member Georgia on the other side, and by Azerbaijan with its military
threats on the third side, Armenia’s choices may become more limited.

**************************************** ***********************************

11. Government stability, growth and dram fluctuations

* The Armenian Reporter’s inaugural survey of experts

Editors’ note: Last week we asked more than 100 regional experts to
weigh in with their expectations about the longevity of Armenia’s new
government and Armenia’s economic and currency trends. A good number
of them — 27 — responded before our deadline.

As we learned, the respondents expect relative government stability
over the next year and subsequent several years, even though the
post-election crisis and global economic turndown has dampened their
enthusiasm for Armenia’s economic performance somewhat. The majority
also believe that the steady appreciation of Armenia’s currency has
reached a peak, but few expect depreciation.

Certainly, the results of this survey are not scientific and it is
always hard to predict the future. But we believe that the diverse
views expressed below are informative and should help stimulate
further debates about Armenia — in which we invite all of our readers
to participate.

We thank this survey’s participants and hope to be able to do this
with some regularity.

* Government stability

Tigran Sarkisian is Armenia’s newly appointed prime minister. How long
do you expect his tenure to be?

* 44% say until the next parliamentary elections (scheduled for May
2012) or longer

"While I expect the transition to the new government to be
difficult, I think we will have stability in the end."

"The country needs stability and he is credible; his nonpartisanship
is just what is needed at this juncture, and he could indeed last the
full four years."

"His solid background in banking and finance, coupled with the
enormous trust and respect that the IMF, the World Bank, and the EBRD
have for Mr. Sarkisian, bodes well for Armenia’s economic development
in the long term. He will most likely surround himself with
Western-educated and intelligent technocrats, which will buttress
Armenia’s international standing and image."

"Tigran Sarkisian showed excellent results in governing the Armenian
banking sphere. It is highly likely that his expertise will be
appreciated over the current tenure of the president and the
parliament."

"He’s done OK at the Central Bank. He has networked and should stay
out of the president’s hair and play second fiddle. So I see him
minding the store and surviving."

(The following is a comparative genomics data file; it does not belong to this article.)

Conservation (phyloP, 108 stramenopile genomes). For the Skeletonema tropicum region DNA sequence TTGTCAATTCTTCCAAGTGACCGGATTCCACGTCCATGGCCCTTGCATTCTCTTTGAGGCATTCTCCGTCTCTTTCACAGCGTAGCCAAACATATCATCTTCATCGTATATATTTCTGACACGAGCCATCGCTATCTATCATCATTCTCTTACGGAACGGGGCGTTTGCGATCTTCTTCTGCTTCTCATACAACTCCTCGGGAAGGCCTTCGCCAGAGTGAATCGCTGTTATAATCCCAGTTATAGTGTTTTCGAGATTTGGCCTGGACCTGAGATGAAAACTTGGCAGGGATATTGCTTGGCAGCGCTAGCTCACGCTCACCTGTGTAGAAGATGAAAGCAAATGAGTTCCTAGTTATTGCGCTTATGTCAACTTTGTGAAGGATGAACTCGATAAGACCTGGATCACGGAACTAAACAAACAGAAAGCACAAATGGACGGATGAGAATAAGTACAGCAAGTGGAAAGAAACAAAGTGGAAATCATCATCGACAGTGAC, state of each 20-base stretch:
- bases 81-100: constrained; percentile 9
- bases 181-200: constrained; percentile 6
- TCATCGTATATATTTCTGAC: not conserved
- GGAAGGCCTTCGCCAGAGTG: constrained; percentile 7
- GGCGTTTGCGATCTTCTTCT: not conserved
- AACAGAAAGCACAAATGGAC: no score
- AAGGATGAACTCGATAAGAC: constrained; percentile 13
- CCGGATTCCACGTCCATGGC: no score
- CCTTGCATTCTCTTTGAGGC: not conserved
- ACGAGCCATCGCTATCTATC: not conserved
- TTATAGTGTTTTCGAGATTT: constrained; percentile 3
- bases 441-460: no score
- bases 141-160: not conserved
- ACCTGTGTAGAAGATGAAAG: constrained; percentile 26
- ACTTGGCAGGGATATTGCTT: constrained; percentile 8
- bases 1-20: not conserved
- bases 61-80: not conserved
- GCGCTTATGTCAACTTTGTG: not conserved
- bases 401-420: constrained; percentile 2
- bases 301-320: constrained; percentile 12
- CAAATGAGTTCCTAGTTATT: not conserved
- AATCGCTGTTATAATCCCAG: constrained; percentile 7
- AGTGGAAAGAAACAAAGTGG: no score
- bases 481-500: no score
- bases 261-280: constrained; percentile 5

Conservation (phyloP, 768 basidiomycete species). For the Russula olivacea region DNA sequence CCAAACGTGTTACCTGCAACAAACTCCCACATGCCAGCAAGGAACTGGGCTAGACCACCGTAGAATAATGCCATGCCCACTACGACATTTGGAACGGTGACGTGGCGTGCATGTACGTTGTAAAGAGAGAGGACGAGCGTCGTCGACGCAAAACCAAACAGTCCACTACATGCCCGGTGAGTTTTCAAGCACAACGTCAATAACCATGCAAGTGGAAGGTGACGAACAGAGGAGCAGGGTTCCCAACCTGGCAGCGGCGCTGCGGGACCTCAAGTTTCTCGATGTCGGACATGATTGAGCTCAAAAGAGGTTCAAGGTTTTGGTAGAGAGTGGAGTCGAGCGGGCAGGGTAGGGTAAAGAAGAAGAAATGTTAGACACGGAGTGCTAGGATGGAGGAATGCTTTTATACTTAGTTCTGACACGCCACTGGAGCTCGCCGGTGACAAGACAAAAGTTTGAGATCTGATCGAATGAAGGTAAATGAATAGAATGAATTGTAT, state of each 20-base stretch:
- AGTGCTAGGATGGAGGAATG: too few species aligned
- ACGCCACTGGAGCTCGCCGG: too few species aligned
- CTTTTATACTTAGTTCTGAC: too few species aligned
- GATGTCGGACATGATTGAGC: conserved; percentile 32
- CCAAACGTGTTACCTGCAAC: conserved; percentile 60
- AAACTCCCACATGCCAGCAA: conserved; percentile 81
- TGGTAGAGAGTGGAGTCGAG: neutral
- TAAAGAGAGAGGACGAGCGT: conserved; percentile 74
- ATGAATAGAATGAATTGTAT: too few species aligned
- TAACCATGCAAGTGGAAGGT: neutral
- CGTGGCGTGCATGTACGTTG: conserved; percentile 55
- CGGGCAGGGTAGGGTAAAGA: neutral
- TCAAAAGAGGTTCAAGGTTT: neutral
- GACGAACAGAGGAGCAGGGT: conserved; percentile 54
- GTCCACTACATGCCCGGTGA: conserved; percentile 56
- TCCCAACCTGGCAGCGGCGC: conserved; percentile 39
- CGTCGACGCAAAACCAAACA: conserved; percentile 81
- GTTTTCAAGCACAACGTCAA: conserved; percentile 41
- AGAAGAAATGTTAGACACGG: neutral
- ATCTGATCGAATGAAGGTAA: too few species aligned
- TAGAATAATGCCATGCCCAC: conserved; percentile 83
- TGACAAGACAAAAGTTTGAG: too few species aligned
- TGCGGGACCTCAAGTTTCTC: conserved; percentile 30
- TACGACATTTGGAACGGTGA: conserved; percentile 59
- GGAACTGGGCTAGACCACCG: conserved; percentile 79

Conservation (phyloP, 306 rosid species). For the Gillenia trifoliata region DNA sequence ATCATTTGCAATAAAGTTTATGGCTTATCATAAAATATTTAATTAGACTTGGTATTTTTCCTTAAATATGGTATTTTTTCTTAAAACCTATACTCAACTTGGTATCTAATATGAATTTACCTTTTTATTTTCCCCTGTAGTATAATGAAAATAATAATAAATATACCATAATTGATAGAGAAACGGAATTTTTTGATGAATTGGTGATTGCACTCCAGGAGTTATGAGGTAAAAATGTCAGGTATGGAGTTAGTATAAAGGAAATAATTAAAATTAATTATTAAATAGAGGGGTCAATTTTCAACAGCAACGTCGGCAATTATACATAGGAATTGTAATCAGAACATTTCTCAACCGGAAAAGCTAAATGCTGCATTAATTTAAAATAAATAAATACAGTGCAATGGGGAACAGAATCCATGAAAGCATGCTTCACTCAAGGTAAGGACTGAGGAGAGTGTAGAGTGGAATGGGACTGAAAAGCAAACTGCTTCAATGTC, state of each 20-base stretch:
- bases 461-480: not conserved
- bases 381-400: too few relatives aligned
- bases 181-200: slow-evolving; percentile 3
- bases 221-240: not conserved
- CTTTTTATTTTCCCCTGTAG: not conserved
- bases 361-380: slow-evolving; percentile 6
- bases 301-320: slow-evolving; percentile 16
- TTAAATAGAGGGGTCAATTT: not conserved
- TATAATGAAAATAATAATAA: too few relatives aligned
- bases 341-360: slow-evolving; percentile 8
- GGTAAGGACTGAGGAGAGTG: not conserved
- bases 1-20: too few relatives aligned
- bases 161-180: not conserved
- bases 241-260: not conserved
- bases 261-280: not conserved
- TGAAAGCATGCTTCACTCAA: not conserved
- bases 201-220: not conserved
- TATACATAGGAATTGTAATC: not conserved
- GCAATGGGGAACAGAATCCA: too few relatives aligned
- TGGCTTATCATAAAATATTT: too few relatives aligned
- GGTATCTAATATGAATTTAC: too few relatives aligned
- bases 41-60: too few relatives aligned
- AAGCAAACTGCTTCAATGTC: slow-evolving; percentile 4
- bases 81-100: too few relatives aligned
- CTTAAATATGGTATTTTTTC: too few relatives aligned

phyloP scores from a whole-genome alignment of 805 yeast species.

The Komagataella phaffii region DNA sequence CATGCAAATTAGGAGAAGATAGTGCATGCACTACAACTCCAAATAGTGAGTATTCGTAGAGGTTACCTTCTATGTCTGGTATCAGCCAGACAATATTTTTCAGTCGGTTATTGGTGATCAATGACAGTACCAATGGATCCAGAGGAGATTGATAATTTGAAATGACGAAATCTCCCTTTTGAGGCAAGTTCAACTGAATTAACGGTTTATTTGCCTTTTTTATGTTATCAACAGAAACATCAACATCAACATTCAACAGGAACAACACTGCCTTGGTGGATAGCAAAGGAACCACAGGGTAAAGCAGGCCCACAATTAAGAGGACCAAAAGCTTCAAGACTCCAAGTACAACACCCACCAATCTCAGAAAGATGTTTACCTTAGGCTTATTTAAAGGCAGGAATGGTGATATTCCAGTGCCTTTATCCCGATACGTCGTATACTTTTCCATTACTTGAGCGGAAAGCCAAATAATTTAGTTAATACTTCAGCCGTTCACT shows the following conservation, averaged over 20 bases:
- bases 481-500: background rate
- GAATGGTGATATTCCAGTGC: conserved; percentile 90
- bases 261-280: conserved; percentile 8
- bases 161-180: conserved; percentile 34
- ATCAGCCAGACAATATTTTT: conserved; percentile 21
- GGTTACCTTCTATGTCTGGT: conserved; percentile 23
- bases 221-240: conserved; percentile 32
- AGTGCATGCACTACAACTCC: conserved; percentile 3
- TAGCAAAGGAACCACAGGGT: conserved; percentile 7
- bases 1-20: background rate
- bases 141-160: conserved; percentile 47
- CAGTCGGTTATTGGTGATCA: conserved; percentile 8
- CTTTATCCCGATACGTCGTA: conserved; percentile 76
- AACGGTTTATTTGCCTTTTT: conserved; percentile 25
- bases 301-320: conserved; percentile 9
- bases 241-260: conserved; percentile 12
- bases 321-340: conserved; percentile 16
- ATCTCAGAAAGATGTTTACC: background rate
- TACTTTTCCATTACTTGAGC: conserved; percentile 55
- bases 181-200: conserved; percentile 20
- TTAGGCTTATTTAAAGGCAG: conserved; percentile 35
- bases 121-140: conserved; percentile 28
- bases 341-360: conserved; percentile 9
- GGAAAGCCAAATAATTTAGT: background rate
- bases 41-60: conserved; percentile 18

"The choice of Tigran Sarkisian implies that the president’s
priority is the economy, including trying to deliver on his
pre-election promises of a better life for more people. I don’t see
any candidate emerging who would be better qualified than Sarkisian to
meet that requirement, even though he may have an uphill struggle if
the global economic downturn intensifies."

* 44% say more than a year but less than four years

"The new president and prime minister have inherited a heavy
political legacy and a society on the brink of a split. It is thus
hard to believe that they could focus solely on economic issues.
Populist steps dictated not by economic effectiveness but public
demand will probably be necessary. The biggest challenge will be to
strike the right balance, and the new government has no time to
waste."

"[Tigran Sarkisian] will smooth the path for [President] Sargsian
with international financial organizations. As PM, he will be allowed
to make nonessential decisions. But he has no large power base and if
he tries to create one in the future, he will be ousted. If he
doesn’t, he will be kept as a convenience until Sargsian’s inner
circle feels the need to reward someone else with the post. There is
an outside chance that like Vartan Oskanian, he will become so
competent and so pliant that he will be kept on longer."

"He is a prime minister of the moment, not a long-term player. He is
a technocrat whose appointment is aimed to satisfy everyone. But it
doesn’t look like he is ready for the type of reforms necessary. He
may become a long-term PM, but two to three years is more likely."

"He will most likely fall prey to party politics."

"[Tigran Sarkisian] has presidential inclinations. I do assume that
he will do everything not to fail in terms of his personal career and
he will stay there if the president keeps him. However, closer to
presidential elections, he may want to get out."

"With all the caveats, I think that the most likely scenario is the
status quo for Armenia: political stability, reasonable growth rate
and stable government. But this scenario has not more than a 60
percent chance."